by Nyla Booras

There’s certainly no shortage in the amount of fast food available in our society. With a fast food chain quite literally on every block, and the Centers for Disease Control & Prevention (CDC) releasing a report that more than a third of American adults eat fast food every day, it would appear that fast food is our primary source of food, and thus energy, which is ironic given the fact that such foods are known to make you feel tired and sluggish.

Fast food in its most stereotypical form of burgers & fries are the true embodiment of that weary feeling – that lifeless feeling that settles in after you’ve finished your Number Seven on the Deluxe Menu.

But what about those “healthy” options offered? Those salads, vegetarian wraps, and fish sandwiches branded as “good for you” – are they just that? Better yet, what about the fast food chains themselves that are viewed as healthy? Can a fast food chain be called healthy at all, given the nature of fast food is that which is assembled from already prepared ingredients, (usually frozen), made ready speedily, and is eaten and digested quickly? After all, a food whose only cooking instruction is to microwave for 8 minutes can’t be that nutritious, can it?

First, let’s take a look at the so-called “healthy” options some of America’s mainstream fast food restaurants offer. And what better place to start than with the poster boy of fast food itself: McDonald’s.

The Egg White Delight McMuffin is advertised as a protein-packed breakfast with “100% freshly grilled egg whites” and “lean Canadian bacon.” While the sandwich does contain roughly 16 grams of protein, it also contains an astounding 780 milligrams of sodium – that’s about 33% of the daily recommendation! And when you also look at the list of processed ingredients, namely American cheese, which is a man-made, processed food-like substance (that’s what makes it American), and enriched flour – a deceiving member of the ingredient list that appears healthy, but really is not.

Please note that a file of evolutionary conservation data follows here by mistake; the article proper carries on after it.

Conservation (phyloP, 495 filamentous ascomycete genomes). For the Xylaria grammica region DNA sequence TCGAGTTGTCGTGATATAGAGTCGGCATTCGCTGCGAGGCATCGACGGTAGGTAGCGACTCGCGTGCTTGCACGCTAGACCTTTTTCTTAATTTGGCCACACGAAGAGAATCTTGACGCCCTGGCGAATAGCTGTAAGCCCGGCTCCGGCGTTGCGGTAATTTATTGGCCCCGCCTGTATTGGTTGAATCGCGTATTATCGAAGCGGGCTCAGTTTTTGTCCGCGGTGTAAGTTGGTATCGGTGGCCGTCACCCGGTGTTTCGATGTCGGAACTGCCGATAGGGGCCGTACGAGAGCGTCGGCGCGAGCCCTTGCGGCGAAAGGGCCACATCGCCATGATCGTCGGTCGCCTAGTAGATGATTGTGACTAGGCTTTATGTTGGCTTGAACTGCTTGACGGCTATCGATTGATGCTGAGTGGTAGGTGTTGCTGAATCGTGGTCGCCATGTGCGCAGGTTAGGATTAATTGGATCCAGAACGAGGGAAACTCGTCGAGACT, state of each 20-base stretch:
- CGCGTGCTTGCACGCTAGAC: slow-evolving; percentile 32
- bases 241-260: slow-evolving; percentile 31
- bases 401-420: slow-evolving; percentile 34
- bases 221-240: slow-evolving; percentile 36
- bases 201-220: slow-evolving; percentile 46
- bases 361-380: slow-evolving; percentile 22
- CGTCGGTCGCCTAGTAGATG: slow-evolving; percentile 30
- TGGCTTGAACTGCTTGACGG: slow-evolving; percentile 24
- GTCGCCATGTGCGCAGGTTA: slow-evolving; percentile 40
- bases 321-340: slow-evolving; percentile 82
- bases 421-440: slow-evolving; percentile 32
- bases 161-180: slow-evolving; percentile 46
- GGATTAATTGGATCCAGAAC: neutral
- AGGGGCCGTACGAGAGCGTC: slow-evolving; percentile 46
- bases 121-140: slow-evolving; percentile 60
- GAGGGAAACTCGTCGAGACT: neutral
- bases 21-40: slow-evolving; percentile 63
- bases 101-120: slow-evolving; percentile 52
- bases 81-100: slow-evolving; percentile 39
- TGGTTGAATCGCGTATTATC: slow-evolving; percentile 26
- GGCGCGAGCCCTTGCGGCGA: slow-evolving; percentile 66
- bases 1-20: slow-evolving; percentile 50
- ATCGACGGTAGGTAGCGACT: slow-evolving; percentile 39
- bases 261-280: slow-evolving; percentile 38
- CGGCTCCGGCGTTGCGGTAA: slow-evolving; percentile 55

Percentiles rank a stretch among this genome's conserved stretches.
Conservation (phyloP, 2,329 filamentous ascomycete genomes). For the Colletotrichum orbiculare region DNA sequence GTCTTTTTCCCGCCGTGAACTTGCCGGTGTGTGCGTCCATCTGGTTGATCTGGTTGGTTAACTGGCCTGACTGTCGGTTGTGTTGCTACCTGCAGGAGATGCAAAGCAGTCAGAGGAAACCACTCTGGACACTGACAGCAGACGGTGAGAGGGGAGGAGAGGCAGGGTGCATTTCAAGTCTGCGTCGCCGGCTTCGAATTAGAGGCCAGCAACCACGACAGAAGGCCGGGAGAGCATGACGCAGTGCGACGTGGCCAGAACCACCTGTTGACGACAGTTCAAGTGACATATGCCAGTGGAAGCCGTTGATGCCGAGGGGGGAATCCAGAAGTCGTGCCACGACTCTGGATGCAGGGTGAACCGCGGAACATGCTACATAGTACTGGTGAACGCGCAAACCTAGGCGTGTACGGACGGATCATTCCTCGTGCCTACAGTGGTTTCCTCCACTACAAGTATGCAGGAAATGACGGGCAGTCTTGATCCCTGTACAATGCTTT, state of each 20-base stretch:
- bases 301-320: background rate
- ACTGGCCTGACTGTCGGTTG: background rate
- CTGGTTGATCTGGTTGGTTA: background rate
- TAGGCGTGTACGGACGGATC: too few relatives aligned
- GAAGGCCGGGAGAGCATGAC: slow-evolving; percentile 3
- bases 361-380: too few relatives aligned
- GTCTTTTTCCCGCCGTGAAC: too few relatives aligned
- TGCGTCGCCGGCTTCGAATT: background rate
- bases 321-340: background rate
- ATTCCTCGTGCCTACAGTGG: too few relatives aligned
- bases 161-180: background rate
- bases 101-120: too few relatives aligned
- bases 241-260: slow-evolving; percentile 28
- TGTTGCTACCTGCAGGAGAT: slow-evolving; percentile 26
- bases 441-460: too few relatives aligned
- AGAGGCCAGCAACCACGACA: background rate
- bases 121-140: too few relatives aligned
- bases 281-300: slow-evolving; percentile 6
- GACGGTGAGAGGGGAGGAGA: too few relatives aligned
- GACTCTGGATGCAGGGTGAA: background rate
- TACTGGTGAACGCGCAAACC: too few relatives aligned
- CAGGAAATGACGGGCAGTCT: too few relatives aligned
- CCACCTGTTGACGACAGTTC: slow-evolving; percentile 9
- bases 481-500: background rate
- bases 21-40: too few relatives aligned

Enriched flour is flour that has had it’s natural vitamins and minerals extracted to increase it’s shelf life – the amount of time it’s still considered fit for sale. When such nutrients, particularly the germ and the bran, are removed, the body absorbs this flour differently. The body breaks down enriched flour more quickly, which usually raises blood sugar quickly as well, and further represents a defining feature of fast food – quickly digestible.

On another note, Subway, which has urged along the slogan, “Eat Fresh” for many years, isn’t as healthy as it’s made out to be. For starters, having a foot long sandwich for lunch is never a healthy decision. That’s simply neglecting smart

portion size choices. Additionally, the lack of truly fresh ingredients has given Subway the reputation of trying to be something it’s not: a healthy food chain. Most Subway locations receive fresh produce once or twice a week, which has resulted in “mushy and rotten vegetables” being served on sandwiches.

Still, let’s take a close look at a Subway sandwich portrayed as “healthy” to see if it’s really living up to that standard. The Oven Roasted Chicken sub (standard 6”) looks like a clean, fresh sandwich to have as a healthy lunch. And with 22 grams of protein and only 4.5 grams of fat, it’s definitely appealing to the macronutrient-focused individual. However, sodium content is one again an issue as this sandwich is packing 570 milligrams.